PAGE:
3 Do Your Homework
Research an area before hunting it. Get on the phone and talk to area wildlife biologists, hunting stores, local members of the National Wild Turkey Federation and forest service workers or rangers. These people work in and around the areas where the turkeys you want to hunt live and can give you valuable information about the location of birds as well as their daily habits.

Get a topographical map or recent aerial photo of the places your sources suggest and mark any trails, parking lots or other features that will likely make it easy for others to reach the arrea. Then identify steep ridges, wide creeks and other land features that will deter fellow hunters. Note the spots that are far beyond where others are likely to hunt. Most turkey hunters won’t stray more than several hundred yards from a path. Figure out the best way to access these areas and take time to scout them before you hunt.

[pagebreak] 4 Make a Backup Plan
When hunting a place that’s accessible to everyone, you must have a backup plan in case somebody is already hunting a spot you planned to hit. In fact, you should have several fallback spots. Locating more than one longbeard and determining how to reach the area where each lives can save your hunt.

Having multiple hunting sites within close proximity or short distances from one another is also important, so you can minimize driving time and maximize hunting time. This strategy is also useful when birds aren’t gobbling in a particular location. If it’s quiet in the first spot you hit, jump in your truck and get over to one where the toms might be more active.

**5 Hunt Bad Weather **
Rainy, windy and even snowy conditions, while presenting challenges, will also keep other hunters indoors. During inclement weather focus your efforts on low-lying areas that are out of the wind as well as fields that provide birds with a good view of approaching danger in the noisy conditions. Set up and call loudly but sparingly. Be patient; keep your eyes peeled and your movement to a minimum.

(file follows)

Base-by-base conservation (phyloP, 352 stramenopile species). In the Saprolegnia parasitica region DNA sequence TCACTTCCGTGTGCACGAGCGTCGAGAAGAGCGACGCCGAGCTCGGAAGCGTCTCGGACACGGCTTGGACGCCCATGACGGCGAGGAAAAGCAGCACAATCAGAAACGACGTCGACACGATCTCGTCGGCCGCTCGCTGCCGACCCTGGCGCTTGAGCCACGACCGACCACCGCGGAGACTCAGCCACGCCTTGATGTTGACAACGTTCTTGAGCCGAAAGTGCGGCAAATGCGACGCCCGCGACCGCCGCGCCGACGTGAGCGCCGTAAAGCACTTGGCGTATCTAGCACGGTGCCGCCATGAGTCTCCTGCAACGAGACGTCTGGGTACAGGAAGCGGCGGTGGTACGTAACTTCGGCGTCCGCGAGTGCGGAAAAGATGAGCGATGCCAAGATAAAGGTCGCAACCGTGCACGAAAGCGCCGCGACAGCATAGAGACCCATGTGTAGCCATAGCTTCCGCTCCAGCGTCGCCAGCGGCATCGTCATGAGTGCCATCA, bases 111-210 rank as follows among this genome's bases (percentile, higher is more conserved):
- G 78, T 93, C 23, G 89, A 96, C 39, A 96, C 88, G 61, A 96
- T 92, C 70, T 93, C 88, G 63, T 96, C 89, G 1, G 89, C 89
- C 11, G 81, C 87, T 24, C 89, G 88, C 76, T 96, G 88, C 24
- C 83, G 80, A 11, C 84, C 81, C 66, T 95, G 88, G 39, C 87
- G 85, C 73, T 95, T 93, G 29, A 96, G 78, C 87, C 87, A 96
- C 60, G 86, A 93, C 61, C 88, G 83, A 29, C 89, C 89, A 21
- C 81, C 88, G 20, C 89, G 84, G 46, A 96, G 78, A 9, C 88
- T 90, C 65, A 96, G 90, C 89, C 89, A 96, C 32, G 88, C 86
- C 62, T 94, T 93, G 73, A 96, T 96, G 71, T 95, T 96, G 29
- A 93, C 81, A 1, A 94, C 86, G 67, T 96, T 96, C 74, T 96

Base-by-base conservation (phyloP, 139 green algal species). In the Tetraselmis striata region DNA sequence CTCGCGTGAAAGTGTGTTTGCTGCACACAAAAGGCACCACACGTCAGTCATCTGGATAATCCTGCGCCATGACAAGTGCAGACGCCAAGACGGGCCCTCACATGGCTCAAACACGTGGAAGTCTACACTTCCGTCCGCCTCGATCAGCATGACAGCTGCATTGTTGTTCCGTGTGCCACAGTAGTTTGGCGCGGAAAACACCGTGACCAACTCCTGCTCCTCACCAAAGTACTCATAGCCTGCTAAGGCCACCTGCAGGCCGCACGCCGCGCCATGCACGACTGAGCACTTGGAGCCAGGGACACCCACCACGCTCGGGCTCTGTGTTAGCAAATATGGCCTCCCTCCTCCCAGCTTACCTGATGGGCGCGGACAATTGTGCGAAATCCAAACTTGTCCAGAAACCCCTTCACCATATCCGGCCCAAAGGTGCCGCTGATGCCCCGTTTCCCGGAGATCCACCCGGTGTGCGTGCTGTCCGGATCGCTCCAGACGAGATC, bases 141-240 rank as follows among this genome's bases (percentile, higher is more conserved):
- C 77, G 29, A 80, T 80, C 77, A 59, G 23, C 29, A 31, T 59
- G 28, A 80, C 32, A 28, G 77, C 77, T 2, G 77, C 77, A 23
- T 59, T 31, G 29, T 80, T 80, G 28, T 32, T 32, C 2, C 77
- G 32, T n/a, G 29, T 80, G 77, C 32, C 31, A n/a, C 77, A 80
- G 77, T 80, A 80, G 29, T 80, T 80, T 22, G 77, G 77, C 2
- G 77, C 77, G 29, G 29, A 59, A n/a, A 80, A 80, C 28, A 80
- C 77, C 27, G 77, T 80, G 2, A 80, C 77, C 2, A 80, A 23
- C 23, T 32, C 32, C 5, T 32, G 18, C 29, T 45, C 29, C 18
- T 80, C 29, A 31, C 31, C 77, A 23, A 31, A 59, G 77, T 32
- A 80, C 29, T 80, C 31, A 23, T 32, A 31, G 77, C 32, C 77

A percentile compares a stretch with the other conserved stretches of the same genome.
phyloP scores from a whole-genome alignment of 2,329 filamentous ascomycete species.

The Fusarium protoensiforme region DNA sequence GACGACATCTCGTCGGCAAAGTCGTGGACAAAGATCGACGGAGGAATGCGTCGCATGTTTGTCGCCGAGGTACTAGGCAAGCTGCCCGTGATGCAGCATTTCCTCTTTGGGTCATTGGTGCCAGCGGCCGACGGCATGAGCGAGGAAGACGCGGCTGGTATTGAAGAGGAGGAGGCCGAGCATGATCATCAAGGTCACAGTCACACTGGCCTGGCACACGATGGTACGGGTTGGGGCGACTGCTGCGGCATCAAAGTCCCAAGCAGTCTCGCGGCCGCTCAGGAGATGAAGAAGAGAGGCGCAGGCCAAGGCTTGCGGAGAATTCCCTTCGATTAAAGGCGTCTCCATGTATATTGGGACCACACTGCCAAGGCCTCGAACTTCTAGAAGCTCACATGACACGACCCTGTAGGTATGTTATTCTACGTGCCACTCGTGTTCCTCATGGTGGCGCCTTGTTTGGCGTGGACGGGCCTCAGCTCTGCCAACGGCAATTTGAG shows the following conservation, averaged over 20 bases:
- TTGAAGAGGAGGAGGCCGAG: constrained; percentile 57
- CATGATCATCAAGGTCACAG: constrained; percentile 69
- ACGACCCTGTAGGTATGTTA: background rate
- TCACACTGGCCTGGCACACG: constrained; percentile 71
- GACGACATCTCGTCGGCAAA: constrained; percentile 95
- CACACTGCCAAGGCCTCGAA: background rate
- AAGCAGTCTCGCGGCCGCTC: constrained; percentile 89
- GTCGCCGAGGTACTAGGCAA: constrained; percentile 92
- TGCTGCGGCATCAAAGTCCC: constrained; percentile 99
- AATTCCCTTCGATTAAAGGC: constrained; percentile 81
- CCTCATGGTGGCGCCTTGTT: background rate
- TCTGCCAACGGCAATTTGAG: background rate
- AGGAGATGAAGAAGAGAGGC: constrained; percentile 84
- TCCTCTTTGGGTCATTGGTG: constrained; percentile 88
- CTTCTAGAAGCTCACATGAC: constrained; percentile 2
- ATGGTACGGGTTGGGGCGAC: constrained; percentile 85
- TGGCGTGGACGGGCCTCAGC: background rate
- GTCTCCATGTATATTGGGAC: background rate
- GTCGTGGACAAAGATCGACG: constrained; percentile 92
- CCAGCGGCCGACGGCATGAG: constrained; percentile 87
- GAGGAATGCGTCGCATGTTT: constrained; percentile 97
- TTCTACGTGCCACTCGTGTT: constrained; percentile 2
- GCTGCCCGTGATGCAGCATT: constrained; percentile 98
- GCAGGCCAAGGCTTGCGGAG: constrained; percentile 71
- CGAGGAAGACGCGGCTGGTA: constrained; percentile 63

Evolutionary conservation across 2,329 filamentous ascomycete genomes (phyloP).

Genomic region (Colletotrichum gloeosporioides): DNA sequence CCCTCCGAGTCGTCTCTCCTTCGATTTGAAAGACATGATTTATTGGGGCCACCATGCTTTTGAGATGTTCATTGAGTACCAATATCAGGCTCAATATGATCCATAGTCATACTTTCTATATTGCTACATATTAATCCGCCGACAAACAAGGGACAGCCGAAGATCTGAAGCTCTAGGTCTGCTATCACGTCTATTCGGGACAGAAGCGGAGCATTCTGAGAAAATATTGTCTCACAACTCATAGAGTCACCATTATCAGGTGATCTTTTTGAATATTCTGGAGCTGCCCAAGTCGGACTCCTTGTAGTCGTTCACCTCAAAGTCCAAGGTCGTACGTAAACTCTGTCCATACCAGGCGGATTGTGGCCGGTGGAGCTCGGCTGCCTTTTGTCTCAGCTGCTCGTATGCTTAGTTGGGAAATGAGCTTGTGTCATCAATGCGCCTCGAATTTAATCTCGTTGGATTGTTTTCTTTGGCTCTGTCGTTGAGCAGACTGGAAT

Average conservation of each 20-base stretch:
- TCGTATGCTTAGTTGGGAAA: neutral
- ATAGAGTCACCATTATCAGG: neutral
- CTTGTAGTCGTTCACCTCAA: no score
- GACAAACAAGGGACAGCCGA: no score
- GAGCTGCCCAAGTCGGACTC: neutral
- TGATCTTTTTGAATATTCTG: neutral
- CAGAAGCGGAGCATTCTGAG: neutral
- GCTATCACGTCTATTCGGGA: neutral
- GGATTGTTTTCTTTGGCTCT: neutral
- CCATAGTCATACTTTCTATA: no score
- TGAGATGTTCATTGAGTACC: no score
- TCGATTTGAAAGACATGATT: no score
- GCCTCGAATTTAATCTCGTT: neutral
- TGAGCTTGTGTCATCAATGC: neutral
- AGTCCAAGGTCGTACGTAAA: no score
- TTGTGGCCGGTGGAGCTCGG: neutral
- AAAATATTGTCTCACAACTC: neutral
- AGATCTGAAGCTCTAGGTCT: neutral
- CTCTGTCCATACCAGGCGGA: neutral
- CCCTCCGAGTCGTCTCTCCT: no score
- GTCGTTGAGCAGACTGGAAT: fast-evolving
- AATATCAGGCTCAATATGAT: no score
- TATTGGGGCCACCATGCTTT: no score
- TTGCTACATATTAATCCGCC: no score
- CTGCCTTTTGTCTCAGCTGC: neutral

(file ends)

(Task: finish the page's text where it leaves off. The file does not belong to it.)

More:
The wind and the rain will probably drown out any sound of an approaching turkey, so it will be easy for one to slip in on you and make you out if you are moving around.

6 Hunt Midweek
Hunting on the weekend is like shopping at a mall the week before Christmas. With more hunters competing for the same number of birds, the turkeys get spookier. Odds are, if you hear a tom gobble, you won’t be the only guy going after it. Anyone who has ever hunted public land has a story that involves his setup being crashed by another hunter and his hunt ruined.

Once the first week of the season is over, many public areas remain relatively untouched during the week. That’s why it’s a great time to schedule some vacation days or call in sick with turkey fever.

7 Keep at It
Without a doubt, persistence is one of the most important traits a hunter can possess. Hunt the entire season with the same passion you had on opening day. Go early, stay longer and be willing to do what other hunters won’t. If the woods are silent, take heart; the turkeys are still there. Set up and be patient. This is the attitude and effort it takes to be successful when hunting public land.